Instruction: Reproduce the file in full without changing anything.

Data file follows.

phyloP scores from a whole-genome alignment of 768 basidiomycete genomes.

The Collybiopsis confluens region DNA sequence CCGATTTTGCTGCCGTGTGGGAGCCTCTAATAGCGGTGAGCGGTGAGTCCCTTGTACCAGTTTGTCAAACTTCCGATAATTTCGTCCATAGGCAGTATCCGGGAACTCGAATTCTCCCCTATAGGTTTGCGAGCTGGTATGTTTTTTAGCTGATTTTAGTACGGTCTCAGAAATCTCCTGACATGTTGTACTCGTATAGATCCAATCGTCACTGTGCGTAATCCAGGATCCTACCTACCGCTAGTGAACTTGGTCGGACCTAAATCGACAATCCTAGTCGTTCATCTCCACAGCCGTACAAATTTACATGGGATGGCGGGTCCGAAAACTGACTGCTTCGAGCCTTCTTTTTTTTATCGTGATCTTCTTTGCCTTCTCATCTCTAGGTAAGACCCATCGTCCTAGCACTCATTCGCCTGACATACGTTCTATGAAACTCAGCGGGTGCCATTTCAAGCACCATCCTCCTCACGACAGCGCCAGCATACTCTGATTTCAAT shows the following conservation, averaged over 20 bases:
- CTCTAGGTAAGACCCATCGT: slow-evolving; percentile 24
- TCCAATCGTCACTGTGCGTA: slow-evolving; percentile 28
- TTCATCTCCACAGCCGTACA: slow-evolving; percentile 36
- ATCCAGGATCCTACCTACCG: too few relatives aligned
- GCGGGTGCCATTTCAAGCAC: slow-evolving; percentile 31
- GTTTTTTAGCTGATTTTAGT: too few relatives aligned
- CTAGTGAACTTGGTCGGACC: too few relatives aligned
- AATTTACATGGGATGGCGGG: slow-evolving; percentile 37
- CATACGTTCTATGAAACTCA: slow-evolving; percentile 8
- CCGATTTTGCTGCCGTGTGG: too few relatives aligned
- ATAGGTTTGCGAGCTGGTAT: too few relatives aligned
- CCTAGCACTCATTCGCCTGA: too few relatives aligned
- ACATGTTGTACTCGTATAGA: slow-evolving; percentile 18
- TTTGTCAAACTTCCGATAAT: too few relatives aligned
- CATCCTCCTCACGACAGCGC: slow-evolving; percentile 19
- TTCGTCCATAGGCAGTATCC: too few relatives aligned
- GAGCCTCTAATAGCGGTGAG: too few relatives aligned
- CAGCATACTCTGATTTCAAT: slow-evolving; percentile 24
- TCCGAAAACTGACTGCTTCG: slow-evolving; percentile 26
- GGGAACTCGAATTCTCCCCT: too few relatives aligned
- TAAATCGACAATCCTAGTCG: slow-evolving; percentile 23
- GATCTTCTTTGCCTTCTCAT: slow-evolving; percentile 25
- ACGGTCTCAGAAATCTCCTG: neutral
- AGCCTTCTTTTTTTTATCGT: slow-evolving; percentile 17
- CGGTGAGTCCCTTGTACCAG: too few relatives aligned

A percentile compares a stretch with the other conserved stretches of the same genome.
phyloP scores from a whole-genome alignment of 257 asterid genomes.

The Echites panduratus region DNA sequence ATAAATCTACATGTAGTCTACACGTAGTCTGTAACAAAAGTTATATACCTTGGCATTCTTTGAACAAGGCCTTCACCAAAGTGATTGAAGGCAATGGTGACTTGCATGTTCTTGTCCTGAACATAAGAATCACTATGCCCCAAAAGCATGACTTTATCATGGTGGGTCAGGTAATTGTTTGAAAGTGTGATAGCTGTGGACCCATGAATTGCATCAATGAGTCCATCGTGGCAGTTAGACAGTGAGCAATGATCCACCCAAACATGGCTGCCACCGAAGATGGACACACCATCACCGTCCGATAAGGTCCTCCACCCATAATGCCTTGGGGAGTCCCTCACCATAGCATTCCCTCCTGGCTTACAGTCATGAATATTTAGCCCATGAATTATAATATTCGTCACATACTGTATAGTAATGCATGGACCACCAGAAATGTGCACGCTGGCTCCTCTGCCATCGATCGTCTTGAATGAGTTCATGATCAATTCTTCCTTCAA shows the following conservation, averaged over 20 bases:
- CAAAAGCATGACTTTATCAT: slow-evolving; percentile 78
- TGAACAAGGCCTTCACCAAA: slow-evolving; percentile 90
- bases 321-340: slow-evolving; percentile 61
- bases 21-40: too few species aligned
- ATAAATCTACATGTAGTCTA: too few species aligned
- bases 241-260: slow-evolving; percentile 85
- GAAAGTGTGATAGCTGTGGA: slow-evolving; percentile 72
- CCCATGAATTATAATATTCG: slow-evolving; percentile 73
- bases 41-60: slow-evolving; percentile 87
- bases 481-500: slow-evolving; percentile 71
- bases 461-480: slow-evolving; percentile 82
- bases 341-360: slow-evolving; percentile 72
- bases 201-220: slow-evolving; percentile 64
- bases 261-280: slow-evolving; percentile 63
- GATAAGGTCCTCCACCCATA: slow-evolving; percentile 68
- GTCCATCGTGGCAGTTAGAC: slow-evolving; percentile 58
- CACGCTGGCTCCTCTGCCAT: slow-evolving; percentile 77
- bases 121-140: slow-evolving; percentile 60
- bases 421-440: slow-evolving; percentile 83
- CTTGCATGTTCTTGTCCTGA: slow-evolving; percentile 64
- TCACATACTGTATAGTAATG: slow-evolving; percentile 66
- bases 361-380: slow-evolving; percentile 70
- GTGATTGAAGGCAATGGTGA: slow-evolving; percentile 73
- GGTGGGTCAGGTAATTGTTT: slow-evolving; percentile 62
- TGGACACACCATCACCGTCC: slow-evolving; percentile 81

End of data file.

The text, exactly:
phyloP scores from a whole-genome alignment of 768 basidiomycete genomes.

The Collybiopsis confluens region DNA sequence CCGATTTTGCTGCCGTGTGGGAGCCTCTAATAGCGGTGAGCGGTGAGTCCCTTGTACCAGTTTGTCAAACTTCCGATAATTTCGTCCATAGGCAGTATCCGGGAACTCGAATTCTCCCCTATAGGTTTGCGAGCTGGTATGTTTTTTAGCTGATTTTAGTACGGTCTCAGAAATCTCCTGACATGTTGTACTCGTATAGATCCAATCGTCACTGTGCGTAATCCAGGATCCTACCTACCGCTAGTGAACTTGGTCGGACCTAAATCGACAATCCTAGTCGTTCATCTCCACAGCCGTACAAATTTACATGGGATGGCGGGTCCGAAAACTGACTGCTTCGAGCCTTCTTTTTTTTATCGTGATCTTCTTTGCCTTCTCATCTCTAGGTAAGACCCATCGTCCTAGCACTCATTCGCCTGACATACGTTCTATGAAACTCAGCGGGTGCCATTTCAAGCACCATCCTCCTCACGACAGCGCCAGCATACTCTGATTTCAAT shows the following conservation, averaged over 20 bases:
- CTCTAGGTAAGACCCATCGT: slow-evolving; percentile 24
- TCCAATCGTCACTGTGCGTA: slow-evolving; percentile 28
- TTCATCTCCACAGCCGTACA: slow-evolving; percentile 36
- ATCCAGGATCCTACCTACCG: too few relatives aligned
- GCGGGTGCCATTTCAAGCAC: slow-evolving; percentile 31
- GTTTTTTAGCTGATTTTAGT: too few relatives aligned
- CTAGTGAACTTGGTCGGACC: too few relatives aligned
- AATTTACATGGGATGGCGGG: slow-evolving; percentile 37
- CATACGTTCTATGAAACTCA: slow-evolving; percentile 8
- CCGATTTTGCTGCCGTGTGG: too few relatives aligned
- ATAGGTTTGCGAGCTGGTAT: too few relatives aligned
- CCTAGCACTCATTCGCCTGA: too few relatives aligned
- ACATGTTGTACTCGTATAGA: slow-evolving; percentile 18
- TTTGTCAAACTTCCGATAAT: too few relatives aligned
- CATCCTCCTCACGACAGCGC: slow-evolving; percentile 19
- TTCGTCCATAGGCAGTATCC: too few relatives aligned
- GAGCCTCTAATAGCGGTGAG: too few relatives aligned
- CAGCATACTCTGATTTCAAT: slow-evolving; percentile 24
- TCCGAAAACTGACTGCTTCG: slow-evolving; percentile 26
- GGGAACTCGAATTCTCCCCT: too few relatives aligned
- TAAATCGACAATCCTAGTCG: slow-evolving; percentile 23
- GATCTTCTTTGCCTTCTCAT: slow-evolving; percentile 25
- ACGGTCTCAGAAATCTCCTG: neutral
- AGCCTTCTTTTTTTTATCGT: slow-evolving; percentile 17
- CGGTGAGTCCCTTGTACCAG: too few relatives aligned

A percentile compares a stretch with the other conserved stretches of the same genome.
phyloP scores from a whole-genome alignment of 257 asterid genomes.

The Echites panduratus region DNA sequence ATAAATCTACATGTAGTCTACACGTAGTCTGTAACAAAAGTTATATACCTTGGCATTCTTTGAACAAGGCCTTCACCAAAGTGATTGAAGGCAATGGTGACTTGCATGTTCTTGTCCTGAACATAAGAATCACTATGCCCCAAAAGCATGACTTTATCATGGTGGGTCAGGTAATTGTTTGAAAGTGTGATAGCTGTGGACCCATGAATTGCATCAATGAGTCCATCGTGGCAGTTAGACAGTGAGCAATGATCCACCCAAACATGGCTGCCACCGAAGATGGACACACCATCACCGTCCGATAAGGTCCTCCACCCATAATGCCTTGGGGAGTCCCTCACCATAGCATTCCCTCCTGGCTTACAGTCATGAATATTTAGCCCATGAATTATAATATTCGTCACATACTGTATAGTAATGCATGGACCACCAGAAATGTGCACGCTGGCTCCTCTGCCATCGATCGTCTTGAATGAGTTCATGATCAATTCTTCCTTCAA shows the following conservation, averaged over 20 bases:
- CAAAAGCATGACTTTATCAT: slow-evolving; percentile 78
- TGAACAAGGCCTTCACCAAA: slow-evolving; percentile 90
- bases 321-340: slow-evolving; percentile 61
- bases 21-40: too few species aligned
- ATAAATCTACATGTAGTCTA: too few species aligned
- bases 241-260: slow-evolving; percentile 85
- GAAAGTGTGATAGCTGTGGA: slow-evolving; percentile 72
- CCCATGAATTATAATATTCG: slow-evolving; percentile 73
- bases 41-60: slow-evolving; percentile 87
- bases 481-500: slow-evolving; percentile 71
- bases 461-480: slow-evolving; percentile 82
- bases 341-360: slow-evolving; percentile 72
- bases 201-220: slow-evolving; percentile 64
- bases 261-280: slow-evolving; percentile 63
- GATAAGGTCCTCCACCCATA: slow-evolving; percentile 68
- GTCCATCGTGGCAGTTAGAC: slow-evolving; percentile 58
- CACGCTGGCTCCTCTGCCAT: slow-evolving; percentile 77
- bases 121-140: slow-evolving; percentile 60
- bases 421-440: slow-evolving; percentile 83
- CTTGCATGTTCTTGTCCTGA: slow-evolving; percentile 64
- TCACATACTGTATAGTAATG: slow-evolving; percentile 66
- bases 361-380: slow-evolving; percentile 70
- GTGATTGAAGGCAATGGTGA: slow-evolving; percentile 73
- GGTGGGTCAGGTAATTGTTT: slow-evolving; percentile 62
- TGGACACACCATCACCGTCC: slow-evolving; percentile 81